On the other hand, how many of us have the means (and the hubris) to march into another country and anoint appoint ourselves the new patron saints of education with nary a by your leave, sir to the national secretary for education, science and technology?  (Although upon reflection and having met myself before, I am 100% certain that if I were possessed of the former, I would absolutely make a fool of myself in a million billion gazillion heretofore unimagined ways with the latter.)

Monday, February 27, 2012


This debate about the Common Core Standards is one in which I have a deep and abiding interest. In the last year, much of my content development work has been to write (or edit or review) materials addressing these standards.

As standards go, what I can say is that they're fine. Nothing unusual. Nothing at all outside of the realm of what is commonly assessed (here I speak only of ELA as I'm not qualified to evaluate the soundness of the math standards from the perspective of a content area expert, but my math colleagues have told me their opinion of the math standards is similar). We all agree that the standards do bear the smudges from many sets of fingerprints--and that this is to be expected from anything produced by a committee, our experience being that members of committees often come to the table wheeling bearing their own baggage agendas, and much compromise is needed in order to reach the Promised Land consensus. 

However, we none of us think that there is a monster hiding under the bed anything to suggest a federal brainwashing campaign conspiracy hijacking of state and local authority in the schools.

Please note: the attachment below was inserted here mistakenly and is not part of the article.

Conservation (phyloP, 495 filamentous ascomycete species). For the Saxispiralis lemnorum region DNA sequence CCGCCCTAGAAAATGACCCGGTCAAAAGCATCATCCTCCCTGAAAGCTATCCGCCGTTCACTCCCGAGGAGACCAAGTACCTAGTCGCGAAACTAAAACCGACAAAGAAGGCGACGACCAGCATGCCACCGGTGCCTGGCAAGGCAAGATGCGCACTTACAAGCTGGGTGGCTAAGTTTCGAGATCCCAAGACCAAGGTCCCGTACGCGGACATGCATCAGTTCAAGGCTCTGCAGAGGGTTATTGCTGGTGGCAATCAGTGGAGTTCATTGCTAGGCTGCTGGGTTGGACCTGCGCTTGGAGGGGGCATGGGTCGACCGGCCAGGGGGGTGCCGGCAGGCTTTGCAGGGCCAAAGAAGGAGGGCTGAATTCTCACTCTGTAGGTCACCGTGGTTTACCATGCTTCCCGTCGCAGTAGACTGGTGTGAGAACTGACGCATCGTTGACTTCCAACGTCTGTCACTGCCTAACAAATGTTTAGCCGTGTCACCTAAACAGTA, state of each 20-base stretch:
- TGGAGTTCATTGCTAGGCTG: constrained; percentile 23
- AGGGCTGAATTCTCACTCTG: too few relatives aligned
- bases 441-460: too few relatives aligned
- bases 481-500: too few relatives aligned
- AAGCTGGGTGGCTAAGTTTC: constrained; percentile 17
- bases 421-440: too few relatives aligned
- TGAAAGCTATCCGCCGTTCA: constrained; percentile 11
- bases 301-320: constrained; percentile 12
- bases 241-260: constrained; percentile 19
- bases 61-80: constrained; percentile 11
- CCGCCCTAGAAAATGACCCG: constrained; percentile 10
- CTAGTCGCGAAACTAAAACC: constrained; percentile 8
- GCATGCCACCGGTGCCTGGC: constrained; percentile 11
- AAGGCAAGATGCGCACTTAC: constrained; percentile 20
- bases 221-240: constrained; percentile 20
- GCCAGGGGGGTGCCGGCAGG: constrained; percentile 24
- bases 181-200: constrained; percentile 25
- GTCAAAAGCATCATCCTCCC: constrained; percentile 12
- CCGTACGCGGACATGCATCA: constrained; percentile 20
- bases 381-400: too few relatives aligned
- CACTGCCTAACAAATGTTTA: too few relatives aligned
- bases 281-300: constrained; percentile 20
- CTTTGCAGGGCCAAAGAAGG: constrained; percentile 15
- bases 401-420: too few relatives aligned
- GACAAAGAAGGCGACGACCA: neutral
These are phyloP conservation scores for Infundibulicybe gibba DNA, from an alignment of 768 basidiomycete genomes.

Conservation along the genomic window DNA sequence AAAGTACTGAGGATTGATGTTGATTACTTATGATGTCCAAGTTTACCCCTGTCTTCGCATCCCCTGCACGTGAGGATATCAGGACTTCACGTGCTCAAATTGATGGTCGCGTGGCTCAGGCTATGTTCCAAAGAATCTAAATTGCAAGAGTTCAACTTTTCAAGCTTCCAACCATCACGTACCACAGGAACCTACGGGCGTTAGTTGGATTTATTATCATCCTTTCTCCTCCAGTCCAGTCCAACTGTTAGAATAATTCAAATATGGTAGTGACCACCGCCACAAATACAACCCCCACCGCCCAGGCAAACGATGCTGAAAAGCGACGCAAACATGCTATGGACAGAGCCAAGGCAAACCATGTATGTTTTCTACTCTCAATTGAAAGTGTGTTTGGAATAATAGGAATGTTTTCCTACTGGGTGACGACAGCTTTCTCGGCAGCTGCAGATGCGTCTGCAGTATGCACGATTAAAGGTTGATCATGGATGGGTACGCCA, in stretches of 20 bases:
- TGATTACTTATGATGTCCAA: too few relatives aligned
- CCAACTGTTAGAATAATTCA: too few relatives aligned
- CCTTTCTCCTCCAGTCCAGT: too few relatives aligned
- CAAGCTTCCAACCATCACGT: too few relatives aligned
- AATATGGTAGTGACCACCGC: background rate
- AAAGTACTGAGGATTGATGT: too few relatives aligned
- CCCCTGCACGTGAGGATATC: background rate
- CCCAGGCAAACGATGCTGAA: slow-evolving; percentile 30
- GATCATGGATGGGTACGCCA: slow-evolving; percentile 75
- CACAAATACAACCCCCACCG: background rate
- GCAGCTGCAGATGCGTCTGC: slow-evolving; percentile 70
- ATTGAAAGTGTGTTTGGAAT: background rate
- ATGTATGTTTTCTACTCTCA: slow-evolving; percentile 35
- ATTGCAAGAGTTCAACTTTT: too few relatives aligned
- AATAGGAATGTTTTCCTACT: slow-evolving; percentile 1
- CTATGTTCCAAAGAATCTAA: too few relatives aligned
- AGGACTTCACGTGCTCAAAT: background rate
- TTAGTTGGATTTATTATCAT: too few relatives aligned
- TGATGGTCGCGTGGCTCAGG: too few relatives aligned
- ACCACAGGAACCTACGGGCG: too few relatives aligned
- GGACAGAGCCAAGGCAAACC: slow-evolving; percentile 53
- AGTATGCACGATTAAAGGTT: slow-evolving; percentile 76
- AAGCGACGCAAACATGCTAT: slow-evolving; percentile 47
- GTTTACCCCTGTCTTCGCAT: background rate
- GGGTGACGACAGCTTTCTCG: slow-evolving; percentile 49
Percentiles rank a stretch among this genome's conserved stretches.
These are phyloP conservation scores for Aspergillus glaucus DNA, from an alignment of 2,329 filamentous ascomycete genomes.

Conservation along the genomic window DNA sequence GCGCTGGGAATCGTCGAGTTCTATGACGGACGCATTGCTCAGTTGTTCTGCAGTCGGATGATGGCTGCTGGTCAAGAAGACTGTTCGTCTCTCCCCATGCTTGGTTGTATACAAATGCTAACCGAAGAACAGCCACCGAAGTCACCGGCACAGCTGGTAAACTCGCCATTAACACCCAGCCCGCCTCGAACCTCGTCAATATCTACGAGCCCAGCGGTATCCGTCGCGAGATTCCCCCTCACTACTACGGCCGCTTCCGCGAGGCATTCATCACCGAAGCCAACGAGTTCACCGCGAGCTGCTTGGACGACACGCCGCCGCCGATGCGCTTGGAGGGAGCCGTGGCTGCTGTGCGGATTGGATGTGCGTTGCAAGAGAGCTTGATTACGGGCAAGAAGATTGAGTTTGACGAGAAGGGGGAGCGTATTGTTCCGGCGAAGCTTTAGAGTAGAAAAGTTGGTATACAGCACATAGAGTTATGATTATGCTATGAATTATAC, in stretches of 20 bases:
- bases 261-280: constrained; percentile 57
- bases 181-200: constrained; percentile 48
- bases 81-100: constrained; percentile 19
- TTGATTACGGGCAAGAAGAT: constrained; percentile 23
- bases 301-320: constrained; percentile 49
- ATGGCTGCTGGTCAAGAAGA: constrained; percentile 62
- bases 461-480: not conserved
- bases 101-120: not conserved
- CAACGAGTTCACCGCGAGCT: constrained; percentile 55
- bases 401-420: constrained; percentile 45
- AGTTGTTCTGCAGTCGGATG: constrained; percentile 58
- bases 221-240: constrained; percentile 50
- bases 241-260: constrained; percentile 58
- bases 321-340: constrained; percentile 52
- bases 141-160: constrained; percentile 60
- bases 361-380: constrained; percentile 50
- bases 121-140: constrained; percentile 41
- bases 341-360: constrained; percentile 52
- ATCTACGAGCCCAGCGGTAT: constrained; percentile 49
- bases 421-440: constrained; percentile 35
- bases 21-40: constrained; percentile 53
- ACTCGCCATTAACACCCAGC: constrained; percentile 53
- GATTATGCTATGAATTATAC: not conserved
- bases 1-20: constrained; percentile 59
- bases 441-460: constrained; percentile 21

Arne Duncan employed a Jab, Right Hand, Left Hook in his response (which I paraphrase below): 

Being just a lone voice crying out in the wilderness an independent consultant unaffiliated with any government office or department (or any publisher), of course I am not privacy to the politicking. There is probably more here than meets the eye.

On a completely separate note, in re high school exit exams and college readiness, I hear from the Center on Education Policy (CEP):
27 of the 31 states with high school exit exams reported participating with Partnership for for Assessment of Readiness for College and Careers (PARCC) and/or SMARTER Balanced Assessment Consortium (SBAC) to develop common assessments that are aligned to the CCSS [Common Core Standards] to measure college and career readiness. Of these 27, at least 16 states plan to replace their current exams with consortia assessments. . . .
[In the spirit of transparency rather than bragging, I tell you that an article I wrote for National Geographic Explorer, "Seeing Eye to Eye" was reprinted on page 74 of The Common Core Standards for English Language Arts & Literacy in History/Social Studies, Science, and Technical Subjects Appendix B: Text Exemplars and Sample Performance Tasks. The reprint permission request went through National Geographic, so this was a fait accompli long before I received the unexpected reprint check, and much (if not most) of the credit should go to my editor at NGE for reasons previously discussed.]

Friday, February 24, 2012

Tell Me Something Good

. . . in the immortal words of Chaka Khan.